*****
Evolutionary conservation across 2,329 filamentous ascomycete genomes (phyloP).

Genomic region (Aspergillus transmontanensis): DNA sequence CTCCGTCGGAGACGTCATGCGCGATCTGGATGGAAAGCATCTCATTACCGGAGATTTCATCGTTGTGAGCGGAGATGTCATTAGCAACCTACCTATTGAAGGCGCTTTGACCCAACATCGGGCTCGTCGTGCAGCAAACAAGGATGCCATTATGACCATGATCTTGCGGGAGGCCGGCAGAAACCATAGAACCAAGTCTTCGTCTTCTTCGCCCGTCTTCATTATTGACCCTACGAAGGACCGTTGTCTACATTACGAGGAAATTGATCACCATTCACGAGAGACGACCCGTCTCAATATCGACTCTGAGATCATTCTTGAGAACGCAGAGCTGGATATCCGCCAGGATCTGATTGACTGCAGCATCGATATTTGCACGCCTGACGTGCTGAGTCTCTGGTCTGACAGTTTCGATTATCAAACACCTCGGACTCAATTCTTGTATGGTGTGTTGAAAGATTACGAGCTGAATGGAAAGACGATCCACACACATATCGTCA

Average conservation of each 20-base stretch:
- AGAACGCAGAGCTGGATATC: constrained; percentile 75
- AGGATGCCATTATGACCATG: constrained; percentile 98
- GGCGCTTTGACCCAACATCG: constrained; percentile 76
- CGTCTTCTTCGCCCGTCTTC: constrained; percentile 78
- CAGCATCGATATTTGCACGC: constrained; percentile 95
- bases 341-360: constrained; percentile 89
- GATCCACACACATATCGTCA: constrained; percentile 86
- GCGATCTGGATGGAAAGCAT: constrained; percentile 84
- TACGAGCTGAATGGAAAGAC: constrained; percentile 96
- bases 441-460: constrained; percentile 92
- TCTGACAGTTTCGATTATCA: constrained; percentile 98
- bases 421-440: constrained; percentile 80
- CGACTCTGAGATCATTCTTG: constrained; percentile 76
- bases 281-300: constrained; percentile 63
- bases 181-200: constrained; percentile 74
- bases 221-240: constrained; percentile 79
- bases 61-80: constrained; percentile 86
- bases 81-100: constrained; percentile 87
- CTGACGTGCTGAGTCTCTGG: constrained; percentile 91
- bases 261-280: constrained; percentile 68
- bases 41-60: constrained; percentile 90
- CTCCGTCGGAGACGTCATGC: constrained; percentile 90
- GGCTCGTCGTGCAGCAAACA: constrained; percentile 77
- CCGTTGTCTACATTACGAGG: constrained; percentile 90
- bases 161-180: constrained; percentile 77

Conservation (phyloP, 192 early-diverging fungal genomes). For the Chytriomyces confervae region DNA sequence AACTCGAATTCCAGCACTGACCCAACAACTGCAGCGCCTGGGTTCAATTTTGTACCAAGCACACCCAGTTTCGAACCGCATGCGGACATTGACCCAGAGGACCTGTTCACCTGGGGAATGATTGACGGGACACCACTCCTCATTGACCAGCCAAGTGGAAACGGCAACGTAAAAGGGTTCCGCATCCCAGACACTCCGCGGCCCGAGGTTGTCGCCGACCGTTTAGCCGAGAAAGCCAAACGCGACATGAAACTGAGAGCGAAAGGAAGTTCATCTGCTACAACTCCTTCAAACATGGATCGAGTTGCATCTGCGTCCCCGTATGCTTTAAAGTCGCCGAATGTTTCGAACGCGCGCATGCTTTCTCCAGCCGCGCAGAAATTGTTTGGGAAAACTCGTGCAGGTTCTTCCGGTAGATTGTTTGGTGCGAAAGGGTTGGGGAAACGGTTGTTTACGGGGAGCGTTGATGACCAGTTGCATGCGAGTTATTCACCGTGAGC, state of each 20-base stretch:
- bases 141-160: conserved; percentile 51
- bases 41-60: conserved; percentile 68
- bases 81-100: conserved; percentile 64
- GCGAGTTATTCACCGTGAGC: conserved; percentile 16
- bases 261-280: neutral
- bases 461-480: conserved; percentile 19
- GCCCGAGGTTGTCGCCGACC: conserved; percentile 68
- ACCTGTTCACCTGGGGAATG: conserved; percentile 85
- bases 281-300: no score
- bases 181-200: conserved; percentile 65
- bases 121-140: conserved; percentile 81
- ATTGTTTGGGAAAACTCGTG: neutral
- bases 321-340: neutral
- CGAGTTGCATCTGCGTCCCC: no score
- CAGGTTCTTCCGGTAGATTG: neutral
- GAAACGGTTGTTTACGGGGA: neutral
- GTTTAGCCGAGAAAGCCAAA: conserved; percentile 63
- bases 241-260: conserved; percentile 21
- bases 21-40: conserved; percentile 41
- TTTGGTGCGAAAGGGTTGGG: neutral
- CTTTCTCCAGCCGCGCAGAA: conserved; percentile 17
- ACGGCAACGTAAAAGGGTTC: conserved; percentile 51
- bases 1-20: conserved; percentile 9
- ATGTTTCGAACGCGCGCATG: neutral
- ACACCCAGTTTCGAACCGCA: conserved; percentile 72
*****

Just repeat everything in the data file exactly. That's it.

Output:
Evolutionary conservation across 2,329 filamentous ascomycete genomes (phyloP).

Genomic region (Aspergillus transmontanensis): DNA sequence CTCCGTCGGAGACGTCATGCGCGATCTGGATGGAAAGCATCTCATTACCGGAGATTTCATCGTTGTGAGCGGAGATGTCATTAGCAACCTACCTATTGAAGGCGCTTTGACCCAACATCGGGCTCGTCGTGCAGCAAACAAGGATGCCATTATGACCATGATCTTGCGGGAGGCCGGCAGAAACCATAGAACCAAGTCTTCGTCTTCTTCGCCCGTCTTCATTATTGACCCTACGAAGGACCGTTGTCTACATTACGAGGAAATTGATCACCATTCACGAGAGACGACCCGTCTCAATATCGACTCTGAGATCATTCTTGAGAACGCAGAGCTGGATATCCGCCAGGATCTGATTGACTGCAGCATCGATATTTGCACGCCTGACGTGCTGAGTCTCTGGTCTGACAGTTTCGATTATCAAACACCTCGGACTCAATTCTTGTATGGTGTGTTGAAAGATTACGAGCTGAATGGAAAGACGATCCACACACATATCGTCA

Average conservation of each 20-base stretch:
- AGAACGCAGAGCTGGATATC: constrained; percentile 75
- AGGATGCCATTATGACCATG: constrained; percentile 98
- GGCGCTTTGACCCAACATCG: constrained; percentile 76
- CGTCTTCTTCGCCCGTCTTC: constrained; percentile 78
- CAGCATCGATATTTGCACGC: constrained; percentile 95
- bases 341-360: constrained; percentile 89
- GATCCACACACATATCGTCA: constrained; percentile 86
- GCGATCTGGATGGAAAGCAT: constrained; percentile 84
- TACGAGCTGAATGGAAAGAC: constrained; percentile 96
- bases 441-460: constrained; percentile 92
- TCTGACAGTTTCGATTATCA: constrained; percentile 98
- bases 421-440: constrained; percentile 80
- CGACTCTGAGATCATTCTTG: constrained; percentile 76
- bases 281-300: constrained; percentile 63
- bases 181-200: constrained; percentile 74
- bases 221-240: constrained; percentile 79
- bases 61-80: constrained; percentile 86
- bases 81-100: constrained; percentile 87
- CTGACGTGCTGAGTCTCTGG: constrained; percentile 91
- bases 261-280: constrained; percentile 68
- bases 41-60: constrained; percentile 90
- CTCCGTCGGAGACGTCATGC: constrained; percentile 90
- GGCTCGTCGTGCAGCAAACA: constrained; percentile 77
- CCGTTGTCTACATTACGAGG: constrained; percentile 90
- bases 161-180: constrained; percentile 77

Conservation (phyloP, 192 early-diverging fungal genomes). For the Chytriomyces confervae region DNA sequence AACTCGAATTCCAGCACTGACCCAACAACTGCAGCGCCTGGGTTCAATTTTGTACCAAGCACACCCAGTTTCGAACCGCATGCGGACATTGACCCAGAGGACCTGTTCACCTGGGGAATGATTGACGGGACACCACTCCTCATTGACCAGCCAAGTGGAAACGGCAACGTAAAAGGGTTCCGCATCCCAGACACTCCGCGGCCCGAGGTTGTCGCCGACCGTTTAGCCGAGAAAGCCAAACGCGACATGAAACTGAGAGCGAAAGGAAGTTCATCTGCTACAACTCCTTCAAACATGGATCGAGTTGCATCTGCGTCCCCGTATGCTTTAAAGTCGCCGAATGTTTCGAACGCGCGCATGCTTTCTCCAGCCGCGCAGAAATTGTTTGGGAAAACTCGTGCAGGTTCTTCCGGTAGATTGTTTGGTGCGAAAGGGTTGGGGAAACGGTTGTTTACGGGGAGCGTTGATGACCAGTTGCATGCGAGTTATTCACCGTGAGC, state of each 20-base stretch:
- bases 141-160: conserved; percentile 51
- bases 41-60: conserved; percentile 68
- bases 81-100: conserved; percentile 64
- GCGAGTTATTCACCGTGAGC: conserved; percentile 16
- bases 261-280: neutral
- bases 461-480: conserved; percentile 19
- GCCCGAGGTTGTCGCCGACC: conserved; percentile 68
- ACCTGTTCACCTGGGGAATG: conserved; percentile 85
- bases 281-300: no score
- bases 181-200: conserved; percentile 65
- bases 121-140: conserved; percentile 81
- ATTGTTTGGGAAAACTCGTG: neutral
- bases 321-340: neutral
- CGAGTTGCATCTGCGTCCCC: no score
- CAGGTTCTTCCGGTAGATTG: neutral
- GAAACGGTTGTTTACGGGGA: neutral
- GTTTAGCCGAGAAAGCCAAA: conserved; percentile 63
- bases 241-260: conserved; percentile 21
- bases 21-40: conserved; percentile 41
- TTTGGTGCGAAAGGGTTGGG: neutral
- CTTTCTCCAGCCGCGCAGAA: conserved; percentile 17
- ACGGCAACGTAAAAGGGTTC: conserved; percentile 51
- bases 1-20: conserved; percentile 9
- ATGTTTCGAACGCGCGCATG: neutral
- ACACCCAGTTTCGAACCGCA: conserved; percentile 72